By Max Parry
Published: 31/03/2022- 16:46
Updated: 14/02/2023- 11:40
Trending on GB News
UK Health Security Agency (UKHSA) chief executive Dr Dame Jenny Harries said the UK must be prepared for Covid to “remain unpredictable”.
This comes as the Health Secretary, Sajid Javid, has insisted people must “learn to live with Covid” as campaigners criticised the end of free testing for millions of people in England.
Chief executive of the UK Health Security Agency Dr Jenny Harries walks with Health Secretary Sajid Javid.
Sajid Javid told reporters it was right to “focus resources” on those people who still most needed testing, including some hospital patients and those at a high risk of severe Covid.
However, Dr Harries said people should continue to take precautions, adding she will continue to wear a mask in shops and on public transport.
“The pandemic takes its own course and it will remain unpredictable to a large extent for the next say 18 months to two years, I think is general consensus", she said.
"And we will have to be continuously alert to monitor those rates and to respond appropriately to any new variants."
She continued: "But as with other respiratory viruses such as flu… at some point we have to come to terms with that."
A screen-grab of Prime Minister Boris Johnson (centre), Chancellor Rishi Sunak (left) and Dr Jenny Harries (right) speaking at a media briefing in Downing Street, London, on coronavirus (COVID-19).
The Government has set out the groups who will still be eligible for free testing when they have symptoms of the virus.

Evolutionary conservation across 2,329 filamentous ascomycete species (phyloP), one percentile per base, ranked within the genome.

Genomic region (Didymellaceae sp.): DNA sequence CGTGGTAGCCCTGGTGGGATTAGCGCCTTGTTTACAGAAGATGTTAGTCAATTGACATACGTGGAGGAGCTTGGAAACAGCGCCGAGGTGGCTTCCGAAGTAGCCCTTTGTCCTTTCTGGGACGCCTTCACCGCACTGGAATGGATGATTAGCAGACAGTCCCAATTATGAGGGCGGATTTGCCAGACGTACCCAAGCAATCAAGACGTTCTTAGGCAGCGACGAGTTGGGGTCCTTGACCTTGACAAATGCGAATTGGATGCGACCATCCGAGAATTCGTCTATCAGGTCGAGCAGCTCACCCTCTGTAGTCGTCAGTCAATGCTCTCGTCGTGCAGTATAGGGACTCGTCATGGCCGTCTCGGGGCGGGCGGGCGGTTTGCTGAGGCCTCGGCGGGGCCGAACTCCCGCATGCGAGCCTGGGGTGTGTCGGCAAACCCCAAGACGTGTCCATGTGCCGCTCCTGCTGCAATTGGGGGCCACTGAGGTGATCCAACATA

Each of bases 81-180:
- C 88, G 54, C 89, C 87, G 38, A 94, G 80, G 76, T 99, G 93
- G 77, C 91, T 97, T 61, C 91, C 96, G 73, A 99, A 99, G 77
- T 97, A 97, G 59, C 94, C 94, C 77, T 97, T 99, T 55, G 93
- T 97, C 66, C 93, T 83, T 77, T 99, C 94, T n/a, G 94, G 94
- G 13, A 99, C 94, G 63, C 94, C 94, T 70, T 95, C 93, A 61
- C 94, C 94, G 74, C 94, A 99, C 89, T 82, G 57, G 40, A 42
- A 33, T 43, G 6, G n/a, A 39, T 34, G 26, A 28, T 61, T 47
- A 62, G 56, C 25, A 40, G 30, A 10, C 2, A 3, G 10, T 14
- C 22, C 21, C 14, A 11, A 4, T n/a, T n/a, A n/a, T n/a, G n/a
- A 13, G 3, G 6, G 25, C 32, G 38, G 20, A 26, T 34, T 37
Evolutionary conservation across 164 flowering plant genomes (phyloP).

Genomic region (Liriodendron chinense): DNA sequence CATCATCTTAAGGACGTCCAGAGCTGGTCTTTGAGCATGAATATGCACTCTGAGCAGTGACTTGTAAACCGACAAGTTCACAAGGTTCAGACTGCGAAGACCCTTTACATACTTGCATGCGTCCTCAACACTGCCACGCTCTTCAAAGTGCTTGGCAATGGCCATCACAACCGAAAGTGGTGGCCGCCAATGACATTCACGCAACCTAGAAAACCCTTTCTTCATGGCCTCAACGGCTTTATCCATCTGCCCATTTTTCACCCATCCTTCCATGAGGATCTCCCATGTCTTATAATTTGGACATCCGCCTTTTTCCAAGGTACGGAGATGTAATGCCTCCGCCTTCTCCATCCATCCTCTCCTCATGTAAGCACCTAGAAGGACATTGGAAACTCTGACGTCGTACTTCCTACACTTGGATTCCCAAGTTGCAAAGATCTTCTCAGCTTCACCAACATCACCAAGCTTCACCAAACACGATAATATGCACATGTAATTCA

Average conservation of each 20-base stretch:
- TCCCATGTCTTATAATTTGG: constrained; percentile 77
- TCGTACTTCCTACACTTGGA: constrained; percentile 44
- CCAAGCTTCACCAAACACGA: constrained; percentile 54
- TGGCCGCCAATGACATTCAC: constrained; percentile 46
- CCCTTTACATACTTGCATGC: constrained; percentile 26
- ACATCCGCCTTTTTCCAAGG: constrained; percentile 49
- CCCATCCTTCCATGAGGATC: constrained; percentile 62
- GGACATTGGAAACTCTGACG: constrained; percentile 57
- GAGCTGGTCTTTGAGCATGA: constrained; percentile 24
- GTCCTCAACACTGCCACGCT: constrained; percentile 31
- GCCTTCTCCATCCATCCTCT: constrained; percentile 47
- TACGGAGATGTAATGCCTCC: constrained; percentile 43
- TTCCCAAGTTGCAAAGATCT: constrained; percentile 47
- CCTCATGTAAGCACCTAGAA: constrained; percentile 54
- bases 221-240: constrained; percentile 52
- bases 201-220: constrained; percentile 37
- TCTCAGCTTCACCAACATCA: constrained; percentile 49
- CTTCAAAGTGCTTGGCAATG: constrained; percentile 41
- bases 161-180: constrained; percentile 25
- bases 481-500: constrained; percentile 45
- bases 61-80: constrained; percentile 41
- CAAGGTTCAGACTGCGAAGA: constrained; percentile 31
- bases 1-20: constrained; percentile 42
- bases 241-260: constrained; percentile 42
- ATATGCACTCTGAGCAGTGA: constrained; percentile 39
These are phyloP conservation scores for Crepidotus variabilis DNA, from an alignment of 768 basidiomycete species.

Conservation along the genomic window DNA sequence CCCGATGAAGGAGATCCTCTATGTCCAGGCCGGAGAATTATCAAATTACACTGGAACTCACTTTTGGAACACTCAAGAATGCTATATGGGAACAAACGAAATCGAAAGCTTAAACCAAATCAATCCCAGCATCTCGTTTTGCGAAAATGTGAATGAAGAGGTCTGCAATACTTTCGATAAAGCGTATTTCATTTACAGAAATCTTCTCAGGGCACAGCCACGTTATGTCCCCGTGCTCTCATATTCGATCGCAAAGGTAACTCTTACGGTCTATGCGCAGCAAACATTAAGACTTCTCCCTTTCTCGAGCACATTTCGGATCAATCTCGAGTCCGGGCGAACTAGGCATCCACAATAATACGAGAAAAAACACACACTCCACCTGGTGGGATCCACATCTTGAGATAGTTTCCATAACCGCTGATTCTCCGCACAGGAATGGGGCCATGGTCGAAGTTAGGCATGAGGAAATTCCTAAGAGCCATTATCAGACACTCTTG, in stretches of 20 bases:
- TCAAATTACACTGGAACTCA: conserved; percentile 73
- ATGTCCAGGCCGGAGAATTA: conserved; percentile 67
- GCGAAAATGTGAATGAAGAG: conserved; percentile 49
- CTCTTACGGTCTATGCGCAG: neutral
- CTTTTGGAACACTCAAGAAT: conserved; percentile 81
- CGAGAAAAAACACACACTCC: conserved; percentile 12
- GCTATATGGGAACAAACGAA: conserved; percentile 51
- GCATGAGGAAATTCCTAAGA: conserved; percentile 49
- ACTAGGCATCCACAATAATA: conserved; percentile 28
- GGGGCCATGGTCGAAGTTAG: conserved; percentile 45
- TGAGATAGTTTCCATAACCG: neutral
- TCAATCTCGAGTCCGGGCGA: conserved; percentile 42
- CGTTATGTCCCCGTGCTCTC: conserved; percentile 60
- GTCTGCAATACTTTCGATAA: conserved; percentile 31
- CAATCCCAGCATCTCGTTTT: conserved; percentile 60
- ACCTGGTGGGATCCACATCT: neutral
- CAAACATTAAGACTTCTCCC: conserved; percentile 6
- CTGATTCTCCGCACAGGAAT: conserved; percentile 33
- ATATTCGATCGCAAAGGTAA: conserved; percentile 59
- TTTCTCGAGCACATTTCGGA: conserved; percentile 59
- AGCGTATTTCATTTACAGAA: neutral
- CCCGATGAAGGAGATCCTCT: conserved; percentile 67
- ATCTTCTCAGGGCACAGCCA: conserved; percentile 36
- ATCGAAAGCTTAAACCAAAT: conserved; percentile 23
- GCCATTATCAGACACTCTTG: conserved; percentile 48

These include some hospital patients, some people at high risk of severe Covid, and some who live or work in “high-risk settings” including some NHS and social care units or prisons.
Those who are positive, or have symptoms, are being urged to stay at home.
On BBC Radio 4, Dr Harries said: "The pandemic is not over and how the virus will develop over time remains uncertain.
"Covid still poses a real risk to many of us, particularly with case rates and hospitalisations on the rise. That is why it is sensible to wear a mask in enclosed spaces.
"I will always put on a face covering when I walk into a shop or if I’m on a train, in those areas where we know we can help prevent transmission even if we’re not aware ourselves that we might have it.
It comes as a YouGov poll found 45% of people think the Covid-19 situation in the UK is getting worse, up from 11% in February, and 42% say they are still wearing a face mask – the lowest level since July 2020 and down from 53% in February.
More than a quarter (26%) last took a lateral flow test more than a month ago, while one in eight (13%) has never taken one.
Average daily hospital admissions in England of people with Covid-19 currently stand at 2,050: the highest since February 5, 2021.
But the number of people in mechanical ventilator beds is still very low: 318 as of Wednesday, which is some way below the level reached at the start of this year (797) and far below the total at the start of 2021 (3,736).
The proportion of hospital patients with Covid in England who are being treated primarily for something else is broadly unchanged at just over half (56%).